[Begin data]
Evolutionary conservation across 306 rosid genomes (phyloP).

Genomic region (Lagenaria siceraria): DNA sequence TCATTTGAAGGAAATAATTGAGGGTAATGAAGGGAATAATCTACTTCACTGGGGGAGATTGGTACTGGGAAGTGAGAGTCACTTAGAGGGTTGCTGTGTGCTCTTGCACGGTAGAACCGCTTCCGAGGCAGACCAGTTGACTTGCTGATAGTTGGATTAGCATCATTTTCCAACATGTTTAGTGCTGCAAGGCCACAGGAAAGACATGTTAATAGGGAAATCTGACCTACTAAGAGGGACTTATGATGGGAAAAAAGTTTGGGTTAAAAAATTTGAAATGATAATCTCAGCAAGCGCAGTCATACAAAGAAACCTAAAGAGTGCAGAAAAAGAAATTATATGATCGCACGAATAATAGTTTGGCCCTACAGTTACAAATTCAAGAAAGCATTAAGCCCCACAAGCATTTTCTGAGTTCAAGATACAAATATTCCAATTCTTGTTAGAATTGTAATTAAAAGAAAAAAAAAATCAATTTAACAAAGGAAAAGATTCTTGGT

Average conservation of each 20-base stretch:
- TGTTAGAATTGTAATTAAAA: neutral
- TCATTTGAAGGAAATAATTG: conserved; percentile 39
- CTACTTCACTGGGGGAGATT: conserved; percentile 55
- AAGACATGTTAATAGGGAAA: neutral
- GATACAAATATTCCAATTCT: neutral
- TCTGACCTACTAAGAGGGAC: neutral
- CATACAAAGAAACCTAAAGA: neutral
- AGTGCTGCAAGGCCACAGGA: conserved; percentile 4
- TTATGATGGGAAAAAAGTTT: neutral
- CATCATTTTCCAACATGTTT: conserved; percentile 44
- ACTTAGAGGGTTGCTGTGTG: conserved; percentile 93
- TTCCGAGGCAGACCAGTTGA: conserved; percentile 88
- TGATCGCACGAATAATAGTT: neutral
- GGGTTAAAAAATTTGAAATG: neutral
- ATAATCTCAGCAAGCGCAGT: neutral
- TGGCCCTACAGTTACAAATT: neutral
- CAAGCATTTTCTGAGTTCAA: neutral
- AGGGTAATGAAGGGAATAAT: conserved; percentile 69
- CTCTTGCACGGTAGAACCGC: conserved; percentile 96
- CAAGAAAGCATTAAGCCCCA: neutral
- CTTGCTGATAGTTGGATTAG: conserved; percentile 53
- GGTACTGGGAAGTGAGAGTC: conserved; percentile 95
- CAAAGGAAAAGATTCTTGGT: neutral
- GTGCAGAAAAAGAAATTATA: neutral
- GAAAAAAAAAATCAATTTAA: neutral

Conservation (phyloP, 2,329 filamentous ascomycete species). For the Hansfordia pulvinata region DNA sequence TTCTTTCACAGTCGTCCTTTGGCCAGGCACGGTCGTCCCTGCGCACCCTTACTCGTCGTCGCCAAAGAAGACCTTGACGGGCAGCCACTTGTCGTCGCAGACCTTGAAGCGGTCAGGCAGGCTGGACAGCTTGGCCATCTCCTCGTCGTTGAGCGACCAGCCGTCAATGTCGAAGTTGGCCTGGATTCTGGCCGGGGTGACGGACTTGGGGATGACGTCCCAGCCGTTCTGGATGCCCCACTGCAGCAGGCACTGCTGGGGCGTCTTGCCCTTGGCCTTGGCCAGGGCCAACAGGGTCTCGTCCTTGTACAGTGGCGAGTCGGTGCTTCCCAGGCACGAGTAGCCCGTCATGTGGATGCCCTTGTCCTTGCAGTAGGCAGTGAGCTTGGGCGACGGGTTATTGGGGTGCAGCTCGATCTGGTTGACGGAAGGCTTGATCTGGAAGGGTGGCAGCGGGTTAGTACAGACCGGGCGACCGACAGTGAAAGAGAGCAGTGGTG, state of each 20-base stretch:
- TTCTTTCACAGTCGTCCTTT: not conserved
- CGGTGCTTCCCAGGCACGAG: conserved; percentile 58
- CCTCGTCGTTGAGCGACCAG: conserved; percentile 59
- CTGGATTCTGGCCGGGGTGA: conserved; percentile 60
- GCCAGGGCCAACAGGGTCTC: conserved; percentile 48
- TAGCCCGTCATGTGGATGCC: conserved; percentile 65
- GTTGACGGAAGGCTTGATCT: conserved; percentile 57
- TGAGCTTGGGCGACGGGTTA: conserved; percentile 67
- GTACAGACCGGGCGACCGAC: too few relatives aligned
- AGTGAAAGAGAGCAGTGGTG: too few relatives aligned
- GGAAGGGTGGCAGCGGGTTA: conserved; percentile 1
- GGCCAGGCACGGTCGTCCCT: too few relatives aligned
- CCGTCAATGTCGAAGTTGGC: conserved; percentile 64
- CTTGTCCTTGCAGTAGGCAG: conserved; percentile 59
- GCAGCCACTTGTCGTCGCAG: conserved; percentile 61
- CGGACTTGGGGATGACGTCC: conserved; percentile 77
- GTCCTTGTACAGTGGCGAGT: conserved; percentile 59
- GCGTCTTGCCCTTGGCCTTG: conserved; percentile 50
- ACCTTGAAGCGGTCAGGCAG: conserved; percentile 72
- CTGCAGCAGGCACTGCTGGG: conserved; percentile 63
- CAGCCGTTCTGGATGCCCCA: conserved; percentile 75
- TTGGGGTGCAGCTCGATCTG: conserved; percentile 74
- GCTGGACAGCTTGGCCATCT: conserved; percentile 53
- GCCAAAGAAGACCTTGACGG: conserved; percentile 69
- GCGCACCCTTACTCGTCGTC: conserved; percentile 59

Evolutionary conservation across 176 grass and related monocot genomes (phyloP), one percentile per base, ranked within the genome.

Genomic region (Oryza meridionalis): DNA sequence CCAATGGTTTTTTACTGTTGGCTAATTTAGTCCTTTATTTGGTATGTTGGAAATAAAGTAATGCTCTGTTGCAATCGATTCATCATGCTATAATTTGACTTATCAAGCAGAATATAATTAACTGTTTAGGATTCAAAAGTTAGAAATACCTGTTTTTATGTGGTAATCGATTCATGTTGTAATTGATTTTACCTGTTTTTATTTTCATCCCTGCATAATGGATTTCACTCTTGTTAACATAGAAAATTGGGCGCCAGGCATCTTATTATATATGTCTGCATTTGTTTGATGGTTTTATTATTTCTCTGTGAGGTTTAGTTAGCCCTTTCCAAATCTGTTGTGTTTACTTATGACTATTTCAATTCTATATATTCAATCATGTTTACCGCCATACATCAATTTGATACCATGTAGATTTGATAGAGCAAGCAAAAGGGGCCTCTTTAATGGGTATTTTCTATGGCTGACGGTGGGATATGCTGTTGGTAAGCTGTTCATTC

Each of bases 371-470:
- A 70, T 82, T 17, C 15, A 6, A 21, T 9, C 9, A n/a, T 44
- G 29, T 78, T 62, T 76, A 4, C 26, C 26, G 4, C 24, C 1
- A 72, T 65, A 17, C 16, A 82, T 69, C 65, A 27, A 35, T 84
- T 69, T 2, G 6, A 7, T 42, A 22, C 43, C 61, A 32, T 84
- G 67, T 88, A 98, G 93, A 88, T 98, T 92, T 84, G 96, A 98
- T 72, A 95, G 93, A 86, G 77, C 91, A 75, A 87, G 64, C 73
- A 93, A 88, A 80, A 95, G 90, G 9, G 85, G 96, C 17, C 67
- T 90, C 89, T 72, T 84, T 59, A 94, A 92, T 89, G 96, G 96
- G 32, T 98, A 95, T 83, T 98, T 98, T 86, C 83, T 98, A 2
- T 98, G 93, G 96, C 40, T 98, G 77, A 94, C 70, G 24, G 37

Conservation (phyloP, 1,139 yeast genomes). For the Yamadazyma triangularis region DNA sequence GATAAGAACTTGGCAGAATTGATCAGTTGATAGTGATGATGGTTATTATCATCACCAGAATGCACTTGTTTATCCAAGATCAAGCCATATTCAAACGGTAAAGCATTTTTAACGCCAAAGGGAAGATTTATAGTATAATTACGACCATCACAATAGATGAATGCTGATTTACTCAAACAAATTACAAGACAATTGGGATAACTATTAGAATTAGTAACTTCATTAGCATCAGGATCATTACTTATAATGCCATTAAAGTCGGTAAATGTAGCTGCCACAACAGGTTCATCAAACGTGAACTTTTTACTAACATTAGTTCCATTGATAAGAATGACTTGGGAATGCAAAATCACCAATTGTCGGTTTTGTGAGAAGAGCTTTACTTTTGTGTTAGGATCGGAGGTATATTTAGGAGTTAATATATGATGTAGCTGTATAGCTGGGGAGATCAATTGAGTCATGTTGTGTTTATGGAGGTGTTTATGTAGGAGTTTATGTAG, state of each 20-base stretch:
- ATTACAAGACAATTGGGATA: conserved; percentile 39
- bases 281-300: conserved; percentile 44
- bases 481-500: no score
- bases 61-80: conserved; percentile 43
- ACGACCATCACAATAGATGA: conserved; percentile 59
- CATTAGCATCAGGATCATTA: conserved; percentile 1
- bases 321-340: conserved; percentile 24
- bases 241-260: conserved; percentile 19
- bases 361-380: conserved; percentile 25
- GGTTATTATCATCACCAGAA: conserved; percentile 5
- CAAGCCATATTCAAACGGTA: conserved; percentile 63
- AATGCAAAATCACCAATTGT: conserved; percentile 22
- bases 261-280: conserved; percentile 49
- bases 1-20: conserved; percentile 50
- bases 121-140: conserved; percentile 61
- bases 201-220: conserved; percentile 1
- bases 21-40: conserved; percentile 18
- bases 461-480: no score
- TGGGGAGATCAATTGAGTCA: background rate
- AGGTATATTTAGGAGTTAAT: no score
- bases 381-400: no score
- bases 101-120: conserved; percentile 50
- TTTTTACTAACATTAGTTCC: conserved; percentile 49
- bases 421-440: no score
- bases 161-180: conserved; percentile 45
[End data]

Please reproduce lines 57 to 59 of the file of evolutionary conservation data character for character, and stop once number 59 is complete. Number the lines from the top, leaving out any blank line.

Each of bases 371-470:
- A 70, T 82, T 17, C 15, A 6, A 21, T 9, C 9, A n/a, T 44
- G 29, T 78, T 62, T 76, A 4, C 26, C 26, G 4, C 24, C 1